- Library 2.108 “Setting up a Blockchain for the Public Library” (22:50)
- SLA Blockchain & Libraries Oct 2020; Stephen Sawyer, Lead Design Research & Business Analysis Prescient
Mike Schwartz: The potential of blockchain
Advanced Blockchain Topics:
- Copyright Unchained: How Blockchain can Change the Administration and Distribution of Copyright Protected Works
- Public Blockchains as a Means to Resist Information Censorship
- Reshaping Organizational Processes and Workflows through Integration of Blockchain Technology
Sam Northern – EdD NBCT Library Media Specialist ~ Simpson Elementary School
Students are inherently curious, and their understanding of how things work often begins with a question. How does a tiny acorn become a tree? Why is our playground always muddy? Do you have any books about video games? These inquiries from library users can lead to meaningful learning experiences. Project-based learning (PBL) is a type of inquiry that initiates by posing questions, problems, or scenarios—rather than prescribing a specific path to knowledge. With PBL, learners develop deeper understandings by collaborating, thinking critically, and problem-solving. This presentation explains the design process and implementation of inquiry-based learning in the library or classroom. We will walk through tried-and-true PBL activities where students make connections to science and their environment. Be prepared to discover new ideas, practices, and resources that will help you embrace students’ thirst for knowing “why?”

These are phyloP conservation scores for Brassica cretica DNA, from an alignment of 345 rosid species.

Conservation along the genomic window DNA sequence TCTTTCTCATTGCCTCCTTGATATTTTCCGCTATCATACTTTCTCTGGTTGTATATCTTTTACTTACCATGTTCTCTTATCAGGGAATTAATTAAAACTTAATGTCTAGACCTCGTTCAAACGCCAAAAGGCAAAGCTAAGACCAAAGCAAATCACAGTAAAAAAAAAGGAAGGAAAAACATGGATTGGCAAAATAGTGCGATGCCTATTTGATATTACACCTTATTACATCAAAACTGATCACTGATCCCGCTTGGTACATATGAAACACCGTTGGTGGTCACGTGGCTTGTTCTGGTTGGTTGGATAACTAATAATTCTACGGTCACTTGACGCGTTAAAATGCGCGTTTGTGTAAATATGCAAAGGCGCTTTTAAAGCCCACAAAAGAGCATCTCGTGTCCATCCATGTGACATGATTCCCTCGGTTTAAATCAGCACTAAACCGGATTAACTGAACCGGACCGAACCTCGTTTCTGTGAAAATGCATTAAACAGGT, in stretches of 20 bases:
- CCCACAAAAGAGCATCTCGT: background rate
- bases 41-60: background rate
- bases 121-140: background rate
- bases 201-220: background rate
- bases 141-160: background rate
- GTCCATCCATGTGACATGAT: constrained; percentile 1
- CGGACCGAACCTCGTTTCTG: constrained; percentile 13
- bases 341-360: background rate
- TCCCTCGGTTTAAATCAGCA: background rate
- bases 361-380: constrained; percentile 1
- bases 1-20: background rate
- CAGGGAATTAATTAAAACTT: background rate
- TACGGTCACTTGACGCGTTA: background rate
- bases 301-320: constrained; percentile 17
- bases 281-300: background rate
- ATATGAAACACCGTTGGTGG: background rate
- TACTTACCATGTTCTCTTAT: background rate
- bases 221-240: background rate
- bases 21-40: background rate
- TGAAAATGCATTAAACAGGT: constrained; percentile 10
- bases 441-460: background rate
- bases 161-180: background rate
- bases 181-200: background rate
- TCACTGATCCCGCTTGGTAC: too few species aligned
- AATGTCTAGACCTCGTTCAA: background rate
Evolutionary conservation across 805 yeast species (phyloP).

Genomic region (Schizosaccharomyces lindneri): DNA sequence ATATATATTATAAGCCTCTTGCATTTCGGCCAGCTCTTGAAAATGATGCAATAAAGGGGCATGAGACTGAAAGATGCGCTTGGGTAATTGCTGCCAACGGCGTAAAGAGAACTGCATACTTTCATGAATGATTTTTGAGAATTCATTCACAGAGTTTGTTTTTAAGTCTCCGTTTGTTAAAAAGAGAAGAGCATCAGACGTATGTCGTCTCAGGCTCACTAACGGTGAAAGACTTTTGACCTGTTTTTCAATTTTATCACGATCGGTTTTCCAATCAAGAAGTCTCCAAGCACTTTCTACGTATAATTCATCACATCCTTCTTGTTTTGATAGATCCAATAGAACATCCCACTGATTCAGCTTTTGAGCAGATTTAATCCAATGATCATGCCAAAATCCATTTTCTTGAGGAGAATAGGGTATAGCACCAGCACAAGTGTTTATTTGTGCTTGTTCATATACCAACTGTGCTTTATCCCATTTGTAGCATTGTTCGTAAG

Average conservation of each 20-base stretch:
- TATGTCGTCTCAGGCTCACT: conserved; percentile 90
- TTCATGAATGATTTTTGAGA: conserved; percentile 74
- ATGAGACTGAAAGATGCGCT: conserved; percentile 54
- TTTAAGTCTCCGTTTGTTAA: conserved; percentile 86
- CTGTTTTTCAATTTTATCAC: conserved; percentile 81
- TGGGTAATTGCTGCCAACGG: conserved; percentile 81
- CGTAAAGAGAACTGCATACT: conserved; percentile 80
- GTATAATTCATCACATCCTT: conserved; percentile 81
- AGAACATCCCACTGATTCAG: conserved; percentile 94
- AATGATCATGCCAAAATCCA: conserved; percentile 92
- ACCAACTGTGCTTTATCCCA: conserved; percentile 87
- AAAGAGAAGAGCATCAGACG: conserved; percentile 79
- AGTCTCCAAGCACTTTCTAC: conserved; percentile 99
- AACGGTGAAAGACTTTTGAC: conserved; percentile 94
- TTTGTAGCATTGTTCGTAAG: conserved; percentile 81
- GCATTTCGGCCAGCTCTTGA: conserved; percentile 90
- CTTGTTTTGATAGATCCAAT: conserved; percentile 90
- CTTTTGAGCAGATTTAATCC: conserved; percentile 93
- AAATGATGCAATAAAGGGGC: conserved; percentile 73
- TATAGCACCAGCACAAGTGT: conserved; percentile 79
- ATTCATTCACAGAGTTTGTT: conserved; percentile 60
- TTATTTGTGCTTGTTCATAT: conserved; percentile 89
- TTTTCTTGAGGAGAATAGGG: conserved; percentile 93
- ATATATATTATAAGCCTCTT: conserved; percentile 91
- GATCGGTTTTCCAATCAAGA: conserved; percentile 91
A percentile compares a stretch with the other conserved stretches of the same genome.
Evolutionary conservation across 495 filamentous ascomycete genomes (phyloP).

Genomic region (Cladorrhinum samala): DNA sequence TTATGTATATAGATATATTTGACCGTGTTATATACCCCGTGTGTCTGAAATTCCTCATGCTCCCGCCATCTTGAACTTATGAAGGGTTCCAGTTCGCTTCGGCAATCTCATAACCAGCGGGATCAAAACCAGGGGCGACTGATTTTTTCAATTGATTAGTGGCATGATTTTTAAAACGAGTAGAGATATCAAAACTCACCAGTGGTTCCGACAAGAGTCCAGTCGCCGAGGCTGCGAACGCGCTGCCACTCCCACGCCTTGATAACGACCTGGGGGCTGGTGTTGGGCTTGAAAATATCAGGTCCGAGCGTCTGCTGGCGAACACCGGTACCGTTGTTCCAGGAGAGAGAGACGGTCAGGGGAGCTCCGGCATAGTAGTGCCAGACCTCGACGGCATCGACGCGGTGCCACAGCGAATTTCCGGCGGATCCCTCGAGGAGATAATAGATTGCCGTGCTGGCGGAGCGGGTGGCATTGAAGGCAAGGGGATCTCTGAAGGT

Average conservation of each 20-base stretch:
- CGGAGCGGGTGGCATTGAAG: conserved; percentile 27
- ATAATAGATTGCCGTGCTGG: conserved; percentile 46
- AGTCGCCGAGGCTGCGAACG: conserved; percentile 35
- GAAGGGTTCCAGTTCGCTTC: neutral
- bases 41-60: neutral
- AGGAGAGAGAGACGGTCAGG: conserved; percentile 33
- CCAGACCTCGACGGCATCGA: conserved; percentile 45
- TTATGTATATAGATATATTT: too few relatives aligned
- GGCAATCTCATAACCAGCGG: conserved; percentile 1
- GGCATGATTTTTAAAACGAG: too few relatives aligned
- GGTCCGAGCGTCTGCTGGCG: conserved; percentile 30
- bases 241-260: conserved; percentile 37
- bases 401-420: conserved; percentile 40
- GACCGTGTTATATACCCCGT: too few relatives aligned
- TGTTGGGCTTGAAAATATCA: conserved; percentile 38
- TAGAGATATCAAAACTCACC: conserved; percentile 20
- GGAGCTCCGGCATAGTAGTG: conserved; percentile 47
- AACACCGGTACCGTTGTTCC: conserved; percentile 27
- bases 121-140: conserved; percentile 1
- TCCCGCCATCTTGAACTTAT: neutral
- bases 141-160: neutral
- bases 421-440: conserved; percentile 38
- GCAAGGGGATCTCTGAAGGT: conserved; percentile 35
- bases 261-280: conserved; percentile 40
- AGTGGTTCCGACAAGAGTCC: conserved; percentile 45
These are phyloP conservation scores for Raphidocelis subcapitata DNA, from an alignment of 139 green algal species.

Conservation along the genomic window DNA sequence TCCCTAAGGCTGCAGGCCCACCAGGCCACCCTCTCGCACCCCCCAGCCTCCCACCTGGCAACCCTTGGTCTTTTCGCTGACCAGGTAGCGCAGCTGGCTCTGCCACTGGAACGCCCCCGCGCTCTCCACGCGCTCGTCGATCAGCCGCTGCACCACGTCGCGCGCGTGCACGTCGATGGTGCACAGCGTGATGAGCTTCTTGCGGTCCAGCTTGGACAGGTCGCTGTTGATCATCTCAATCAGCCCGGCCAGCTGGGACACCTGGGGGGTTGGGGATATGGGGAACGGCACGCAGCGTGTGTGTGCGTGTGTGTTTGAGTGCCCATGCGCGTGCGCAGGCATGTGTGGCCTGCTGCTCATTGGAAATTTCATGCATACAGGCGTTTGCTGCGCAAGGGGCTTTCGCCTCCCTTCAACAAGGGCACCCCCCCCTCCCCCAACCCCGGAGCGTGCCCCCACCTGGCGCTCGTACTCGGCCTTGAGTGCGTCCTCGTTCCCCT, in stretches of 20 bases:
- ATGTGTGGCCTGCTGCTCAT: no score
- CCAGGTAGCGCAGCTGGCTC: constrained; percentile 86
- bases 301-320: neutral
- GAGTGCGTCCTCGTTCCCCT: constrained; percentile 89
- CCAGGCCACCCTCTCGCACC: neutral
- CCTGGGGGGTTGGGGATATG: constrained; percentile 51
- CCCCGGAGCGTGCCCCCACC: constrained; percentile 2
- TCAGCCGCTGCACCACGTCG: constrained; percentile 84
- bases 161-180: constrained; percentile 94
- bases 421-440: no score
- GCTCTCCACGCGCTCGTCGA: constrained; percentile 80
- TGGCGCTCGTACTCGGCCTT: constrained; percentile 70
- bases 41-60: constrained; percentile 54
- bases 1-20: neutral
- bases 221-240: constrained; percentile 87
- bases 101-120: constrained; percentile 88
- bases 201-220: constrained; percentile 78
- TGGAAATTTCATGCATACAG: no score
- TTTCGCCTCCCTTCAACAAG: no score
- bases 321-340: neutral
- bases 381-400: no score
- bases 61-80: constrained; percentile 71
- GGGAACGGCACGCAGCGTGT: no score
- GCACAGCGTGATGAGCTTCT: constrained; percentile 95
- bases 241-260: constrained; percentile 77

Author Archives from the Journal of the American Association of School Librarians: